Gay Youths as ‘Whorified Virgins’
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Published in: July-August 2005 issue.


MANY YOUNG GAY MEN are perceived by themselves and others as “whores,” but it’s a label that other gay youth are consciously rejecting. An earlier generation of gay men embraced sexual liberation as the driving goal of gay liberation itself, and found it empowering to be a “whore” or a “slut.” “Sexual objectification is a focus of our quest for freedom,” declared “A Gay Manifesto” of the 1970’s (by Carl Wittman). But gay youth culture has changed dramatically since then. Gay young people in general have veered toward a more heterosexual definition of their sexual relations. Few would agree with the sentiment expressed in another manifesto of early Gay Liberation, that of Martha Shelley in her classic essay “Gay is Good”: “straight roles stink.”*

Gay youths are not only rejecting the idea of being whores, they’re also consciously drawing on the straight-sex concept of “virginity.” Claiming some form of gay virginity does not necessarily mean that gay youths want to be virgins—or are—in any traditional sense. It is mainly a reaction against being regarded as a whore. The trouble is, every lesbian, gay, transgendered, bisexual, or questioning youth has a different definition of what it means to be a virgin! How does a gay person lose his or her virginity? What bodily orifices must be penetrated? Is it the giver, receiver, or both who lose their virginity? Do lesbians need a strap-on to get the job done? Do gay men require a penis? These questions stem from the fact that there’s no agreement on what constitutes going too far, or far enough, or “losing one’s V-card”—in other words, having sex. Asked if they’ve lost their virginity, most gay youths will answer with a question on the order of, “What do you consider sex?”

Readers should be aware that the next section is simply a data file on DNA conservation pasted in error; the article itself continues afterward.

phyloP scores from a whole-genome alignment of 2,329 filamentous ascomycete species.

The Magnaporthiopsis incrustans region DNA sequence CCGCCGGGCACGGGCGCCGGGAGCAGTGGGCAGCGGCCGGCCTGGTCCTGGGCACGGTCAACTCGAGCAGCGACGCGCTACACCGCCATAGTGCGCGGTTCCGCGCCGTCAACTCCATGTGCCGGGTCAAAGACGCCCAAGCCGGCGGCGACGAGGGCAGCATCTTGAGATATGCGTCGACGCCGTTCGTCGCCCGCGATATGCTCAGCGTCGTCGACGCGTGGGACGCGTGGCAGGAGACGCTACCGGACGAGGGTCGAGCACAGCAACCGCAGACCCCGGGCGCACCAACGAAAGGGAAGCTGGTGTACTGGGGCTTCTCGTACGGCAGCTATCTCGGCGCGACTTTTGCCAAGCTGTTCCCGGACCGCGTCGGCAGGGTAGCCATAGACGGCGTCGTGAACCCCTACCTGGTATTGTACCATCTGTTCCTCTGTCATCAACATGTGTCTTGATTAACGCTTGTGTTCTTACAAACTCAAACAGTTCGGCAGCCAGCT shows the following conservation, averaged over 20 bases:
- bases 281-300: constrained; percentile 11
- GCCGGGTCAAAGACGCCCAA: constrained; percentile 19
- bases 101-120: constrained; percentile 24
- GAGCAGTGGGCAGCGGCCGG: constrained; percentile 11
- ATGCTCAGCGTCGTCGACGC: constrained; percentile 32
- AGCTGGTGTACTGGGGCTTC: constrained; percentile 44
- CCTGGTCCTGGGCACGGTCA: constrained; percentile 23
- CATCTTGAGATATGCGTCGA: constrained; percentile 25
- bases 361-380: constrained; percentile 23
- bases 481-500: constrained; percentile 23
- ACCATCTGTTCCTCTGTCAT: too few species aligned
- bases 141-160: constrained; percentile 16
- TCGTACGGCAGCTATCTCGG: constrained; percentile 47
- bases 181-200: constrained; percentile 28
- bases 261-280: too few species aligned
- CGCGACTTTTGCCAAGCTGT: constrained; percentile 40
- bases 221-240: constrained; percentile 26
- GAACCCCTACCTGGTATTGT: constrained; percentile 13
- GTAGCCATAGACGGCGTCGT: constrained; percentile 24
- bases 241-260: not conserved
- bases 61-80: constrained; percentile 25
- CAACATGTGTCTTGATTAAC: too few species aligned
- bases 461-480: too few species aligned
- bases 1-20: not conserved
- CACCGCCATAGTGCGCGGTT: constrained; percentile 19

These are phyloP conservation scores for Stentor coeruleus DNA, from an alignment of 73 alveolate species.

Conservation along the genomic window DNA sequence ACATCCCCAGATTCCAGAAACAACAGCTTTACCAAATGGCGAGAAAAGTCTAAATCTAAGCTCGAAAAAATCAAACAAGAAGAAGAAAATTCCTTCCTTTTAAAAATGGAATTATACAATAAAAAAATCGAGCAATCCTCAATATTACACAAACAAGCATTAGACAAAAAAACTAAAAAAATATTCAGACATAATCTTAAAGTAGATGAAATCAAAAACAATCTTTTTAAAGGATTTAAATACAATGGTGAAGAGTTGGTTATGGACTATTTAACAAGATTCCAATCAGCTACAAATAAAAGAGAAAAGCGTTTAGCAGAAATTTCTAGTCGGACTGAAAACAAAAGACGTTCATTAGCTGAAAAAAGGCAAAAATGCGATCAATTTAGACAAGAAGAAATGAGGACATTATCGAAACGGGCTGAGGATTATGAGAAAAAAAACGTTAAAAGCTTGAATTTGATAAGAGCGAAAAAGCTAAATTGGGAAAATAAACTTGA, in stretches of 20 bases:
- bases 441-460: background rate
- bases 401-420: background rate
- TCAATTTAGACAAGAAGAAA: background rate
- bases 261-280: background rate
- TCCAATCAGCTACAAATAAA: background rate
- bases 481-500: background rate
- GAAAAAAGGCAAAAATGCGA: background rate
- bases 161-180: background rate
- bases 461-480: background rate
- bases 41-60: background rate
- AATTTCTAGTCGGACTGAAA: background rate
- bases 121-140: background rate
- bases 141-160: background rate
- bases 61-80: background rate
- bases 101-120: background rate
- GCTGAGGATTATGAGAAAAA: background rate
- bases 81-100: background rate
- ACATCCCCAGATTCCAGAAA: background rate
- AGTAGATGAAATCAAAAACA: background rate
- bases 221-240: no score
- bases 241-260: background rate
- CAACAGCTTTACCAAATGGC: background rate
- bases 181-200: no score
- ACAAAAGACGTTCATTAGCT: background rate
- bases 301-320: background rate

This is a serious dilemma for gay youth, one that’s always existed but has rarely been talked about. Unlike their straight counterparts, gay youths are often unable to define themselves as sexual beings, because the familiar definitions of heterosexual sex and virginity do not apply. And yet, many gay youths are adopting heterosexual terms as part of a new wave of integration with their straight friends. The newest issue of YGA (“Young Gay America”), a new national glossy magazine for and about non-straight youth, focuses on religion and spirituality. Gay youths are seen as attempting to reconcile their religious beliefs with their mode of sexual expression. In so doing, many find themselves simply co-opting terms such as “virgin” in an attempt to make sense of their sexual expression and its inherent cultural difference from the valorized straight sexual pairing. It’s time to ask what it means to have sex as a gay person.

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